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    There is accumulating evidence that bumetanide, which has been used over decades as a potent loop diuretic, also exerts effects on brain disorders, including autism, neonatal seizures, and epilepsy, which are not related to its effects on the kidney but rather mediated by inhibition of the neuronal Na-K-C1 cotransporter isoform NKCC1. However, following systemic administration, brain levels of bumetanide are typically below those needed to inhibit NKCC1, which critically limits its clinical use for treating brain disorders. Recently, active efflux transport at the blood-brain barrier (BBB) has been suggested as a process involved in the low brain:plasma ratio of bumetanide, but it is presently not clear which transporters are involved. Understanding the processes explaining the poor brain penetration of bumetanide is needed for developing strategies to improve the brain delivery of this drug. In the present study, we administered probenecid and more selective inhibitors of active transport carriers at the BBB directly into the brain of mice to minimize the contribution of peripheral effects on the brain penetration of bumetanide. Furthermore, in vitro experiments with mouse organic anion transporter 3 (Oat3)-overexpressing Chinese hamster ovary cells were performed to study the interaction of bumetanide, bumetanide derivatives, and several known inhibitors of Oats on Oat3-mediated transport. The in vivo experiments demonstrated that the uptake and efflux of bumetanide at the BBB is much more complex than previously thought. It seems that both restricted passive diffusion and active efflux transport, mediated by Oat3 but also organic anion-transporting polypeptide (Oatp) Oatpla4 and multidrug resistance protein 4 explain the extremely low brain concentrations that are achieved after systemic administration of bumetanide, limiting the use of this drug for targeting abnormal expression of neuronal NKCC1 in brain diseases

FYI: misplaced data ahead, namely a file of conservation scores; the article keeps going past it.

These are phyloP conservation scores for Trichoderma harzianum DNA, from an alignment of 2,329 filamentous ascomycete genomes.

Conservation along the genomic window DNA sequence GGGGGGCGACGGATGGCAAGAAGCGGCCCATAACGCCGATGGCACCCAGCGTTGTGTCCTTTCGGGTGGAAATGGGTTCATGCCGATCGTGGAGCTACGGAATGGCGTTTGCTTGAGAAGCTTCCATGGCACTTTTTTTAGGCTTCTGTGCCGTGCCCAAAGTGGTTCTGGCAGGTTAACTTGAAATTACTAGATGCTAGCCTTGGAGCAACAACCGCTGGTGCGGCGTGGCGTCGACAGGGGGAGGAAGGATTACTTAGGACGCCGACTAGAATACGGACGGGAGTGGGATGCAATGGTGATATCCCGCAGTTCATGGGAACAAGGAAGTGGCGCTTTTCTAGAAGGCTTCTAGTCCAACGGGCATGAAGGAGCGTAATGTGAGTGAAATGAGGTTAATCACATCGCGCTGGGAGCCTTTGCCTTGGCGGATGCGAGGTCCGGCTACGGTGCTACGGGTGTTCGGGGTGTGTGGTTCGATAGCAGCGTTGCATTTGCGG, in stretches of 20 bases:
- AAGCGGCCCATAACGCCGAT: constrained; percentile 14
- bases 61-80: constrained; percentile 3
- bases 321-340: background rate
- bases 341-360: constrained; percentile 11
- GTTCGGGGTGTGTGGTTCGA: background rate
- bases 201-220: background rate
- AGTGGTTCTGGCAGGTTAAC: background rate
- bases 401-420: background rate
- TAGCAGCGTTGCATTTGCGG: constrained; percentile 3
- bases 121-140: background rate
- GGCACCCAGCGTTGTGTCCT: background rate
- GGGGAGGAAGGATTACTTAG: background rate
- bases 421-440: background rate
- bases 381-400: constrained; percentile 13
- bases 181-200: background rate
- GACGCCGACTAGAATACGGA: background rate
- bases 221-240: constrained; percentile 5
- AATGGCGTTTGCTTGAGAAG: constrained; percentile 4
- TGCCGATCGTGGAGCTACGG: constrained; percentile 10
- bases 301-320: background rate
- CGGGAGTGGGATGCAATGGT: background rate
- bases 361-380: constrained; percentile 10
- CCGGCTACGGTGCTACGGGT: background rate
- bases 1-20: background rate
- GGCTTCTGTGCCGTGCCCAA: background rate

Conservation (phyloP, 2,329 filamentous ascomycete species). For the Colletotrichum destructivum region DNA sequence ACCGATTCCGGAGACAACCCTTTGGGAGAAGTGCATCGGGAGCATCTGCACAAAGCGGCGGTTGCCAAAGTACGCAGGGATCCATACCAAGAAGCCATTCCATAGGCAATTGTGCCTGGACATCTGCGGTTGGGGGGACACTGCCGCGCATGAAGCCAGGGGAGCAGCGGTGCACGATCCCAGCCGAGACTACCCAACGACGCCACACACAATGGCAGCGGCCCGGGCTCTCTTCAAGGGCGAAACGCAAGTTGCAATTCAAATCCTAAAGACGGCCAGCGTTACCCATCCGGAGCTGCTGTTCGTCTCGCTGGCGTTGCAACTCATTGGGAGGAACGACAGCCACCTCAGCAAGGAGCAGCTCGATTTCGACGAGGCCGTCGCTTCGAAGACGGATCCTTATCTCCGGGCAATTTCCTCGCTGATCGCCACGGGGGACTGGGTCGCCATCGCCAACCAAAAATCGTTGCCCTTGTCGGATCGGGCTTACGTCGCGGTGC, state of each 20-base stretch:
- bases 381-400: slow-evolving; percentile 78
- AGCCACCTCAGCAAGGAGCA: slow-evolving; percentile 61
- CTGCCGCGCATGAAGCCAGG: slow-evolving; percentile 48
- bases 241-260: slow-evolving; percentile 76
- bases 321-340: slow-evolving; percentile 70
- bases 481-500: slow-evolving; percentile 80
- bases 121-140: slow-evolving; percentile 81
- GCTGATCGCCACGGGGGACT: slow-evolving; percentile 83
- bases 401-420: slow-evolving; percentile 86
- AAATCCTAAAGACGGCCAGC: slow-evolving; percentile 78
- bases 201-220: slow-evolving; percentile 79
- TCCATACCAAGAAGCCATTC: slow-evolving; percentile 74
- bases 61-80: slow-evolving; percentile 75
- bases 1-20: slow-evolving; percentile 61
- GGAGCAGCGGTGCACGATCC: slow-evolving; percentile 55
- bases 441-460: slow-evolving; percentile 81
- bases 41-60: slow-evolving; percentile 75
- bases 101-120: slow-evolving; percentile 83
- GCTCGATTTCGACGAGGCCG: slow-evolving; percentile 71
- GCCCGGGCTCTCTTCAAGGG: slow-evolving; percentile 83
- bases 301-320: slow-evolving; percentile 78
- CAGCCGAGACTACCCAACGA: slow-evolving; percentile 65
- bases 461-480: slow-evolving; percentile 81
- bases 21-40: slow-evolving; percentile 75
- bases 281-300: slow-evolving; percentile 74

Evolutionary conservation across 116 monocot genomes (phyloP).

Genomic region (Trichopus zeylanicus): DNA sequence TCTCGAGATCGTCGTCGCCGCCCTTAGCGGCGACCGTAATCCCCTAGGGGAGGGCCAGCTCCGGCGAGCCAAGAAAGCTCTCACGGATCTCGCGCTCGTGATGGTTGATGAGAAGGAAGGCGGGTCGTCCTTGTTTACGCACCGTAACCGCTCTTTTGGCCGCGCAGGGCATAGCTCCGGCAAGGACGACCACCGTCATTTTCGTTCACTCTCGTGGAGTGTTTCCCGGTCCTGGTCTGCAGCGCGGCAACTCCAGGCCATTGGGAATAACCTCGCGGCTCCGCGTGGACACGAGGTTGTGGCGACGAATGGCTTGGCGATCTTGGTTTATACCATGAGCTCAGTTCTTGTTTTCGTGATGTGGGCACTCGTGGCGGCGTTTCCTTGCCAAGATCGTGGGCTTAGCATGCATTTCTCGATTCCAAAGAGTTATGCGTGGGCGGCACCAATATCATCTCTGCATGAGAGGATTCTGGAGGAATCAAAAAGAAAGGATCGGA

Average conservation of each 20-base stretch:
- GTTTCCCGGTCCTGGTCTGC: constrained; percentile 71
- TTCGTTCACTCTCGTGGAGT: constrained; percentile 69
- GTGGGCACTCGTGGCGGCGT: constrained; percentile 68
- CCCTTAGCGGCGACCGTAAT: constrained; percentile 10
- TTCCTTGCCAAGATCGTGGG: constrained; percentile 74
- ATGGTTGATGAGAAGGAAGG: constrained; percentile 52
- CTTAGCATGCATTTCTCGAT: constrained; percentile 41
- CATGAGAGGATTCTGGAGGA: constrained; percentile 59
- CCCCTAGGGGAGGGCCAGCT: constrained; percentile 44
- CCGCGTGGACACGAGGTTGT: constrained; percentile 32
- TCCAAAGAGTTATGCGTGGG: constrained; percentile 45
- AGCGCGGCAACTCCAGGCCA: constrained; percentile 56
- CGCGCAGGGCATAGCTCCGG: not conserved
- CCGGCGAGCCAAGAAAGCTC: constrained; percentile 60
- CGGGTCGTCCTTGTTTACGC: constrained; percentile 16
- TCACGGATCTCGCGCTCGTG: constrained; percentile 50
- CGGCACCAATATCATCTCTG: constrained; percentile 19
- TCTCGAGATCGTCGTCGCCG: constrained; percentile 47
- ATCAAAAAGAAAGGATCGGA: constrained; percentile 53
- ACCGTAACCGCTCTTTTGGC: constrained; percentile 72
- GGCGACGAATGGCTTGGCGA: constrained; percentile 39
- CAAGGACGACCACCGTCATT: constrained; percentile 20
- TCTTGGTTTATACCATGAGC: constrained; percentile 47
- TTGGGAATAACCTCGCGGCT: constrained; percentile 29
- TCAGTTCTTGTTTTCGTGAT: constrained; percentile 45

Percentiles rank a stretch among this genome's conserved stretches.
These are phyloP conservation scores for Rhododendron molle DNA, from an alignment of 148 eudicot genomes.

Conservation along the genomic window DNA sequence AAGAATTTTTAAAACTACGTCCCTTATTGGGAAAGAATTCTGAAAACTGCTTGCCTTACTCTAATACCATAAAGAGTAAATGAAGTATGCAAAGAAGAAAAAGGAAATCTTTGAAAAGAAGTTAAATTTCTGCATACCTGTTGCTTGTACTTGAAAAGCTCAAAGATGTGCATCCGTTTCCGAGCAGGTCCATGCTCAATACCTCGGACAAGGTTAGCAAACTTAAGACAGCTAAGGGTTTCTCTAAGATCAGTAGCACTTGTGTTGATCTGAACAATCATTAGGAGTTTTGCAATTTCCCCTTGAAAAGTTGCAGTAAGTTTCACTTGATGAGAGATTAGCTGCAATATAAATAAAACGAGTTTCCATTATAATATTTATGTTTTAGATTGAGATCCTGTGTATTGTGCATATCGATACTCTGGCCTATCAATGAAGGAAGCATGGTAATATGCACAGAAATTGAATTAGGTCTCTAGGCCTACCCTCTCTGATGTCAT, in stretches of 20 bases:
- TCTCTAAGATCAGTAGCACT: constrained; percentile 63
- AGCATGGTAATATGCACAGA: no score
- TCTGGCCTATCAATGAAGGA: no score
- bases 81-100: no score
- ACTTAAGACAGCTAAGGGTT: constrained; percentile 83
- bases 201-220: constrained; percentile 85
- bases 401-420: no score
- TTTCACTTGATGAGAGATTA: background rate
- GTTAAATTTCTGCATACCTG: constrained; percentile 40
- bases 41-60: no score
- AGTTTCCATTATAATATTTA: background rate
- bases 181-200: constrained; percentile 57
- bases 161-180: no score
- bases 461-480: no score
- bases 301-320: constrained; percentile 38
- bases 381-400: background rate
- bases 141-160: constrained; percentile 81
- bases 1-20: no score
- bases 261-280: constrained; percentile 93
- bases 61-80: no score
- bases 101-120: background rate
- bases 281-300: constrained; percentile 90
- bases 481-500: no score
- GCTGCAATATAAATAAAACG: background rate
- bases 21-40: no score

Highly Sensitive Gamma-Spectrometers of GERDA for Material Screening: Part 2

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    The previous article about material screening for GERDA points out the importance of strict material screening and selection for radioimpurities as a key to meet the aspired background levels of the GERDA experiment. This is directly done using low-level gamma-spectroscopy. In order to provide sufficient selective power in the mBq/kg range and below, the employed gamma-spectrometers themselves have to meet strict material requirements, and make use of an elaborate shielding system. This article gives an account of the setup of two such spectrometers. Corrado is located in a depth of 15 m w.e. at the MPI-K in Heidelberg (Germany), GeMPI III is situated at the Gran-Sasso underground laboratory at 3500 m w.e. (Italy). The latter one aims at detecting sample activities of the order ~0.01 mBq/kg, which is the current state-of-the-art level. The applied techniques to meet the respective needs are discussed and demonstrated by experimental results.Comment: Featured in: Proceedings of the XIV International Baksan School "Particles and Cosmology" Baksan Valley, Kabardino-Balkaria, Russia, April 16-21,2007. INR RAS, Moscow 2008. ISBN 978-5-94274-055-9, pp. 233-238; (6 pages, 4 figures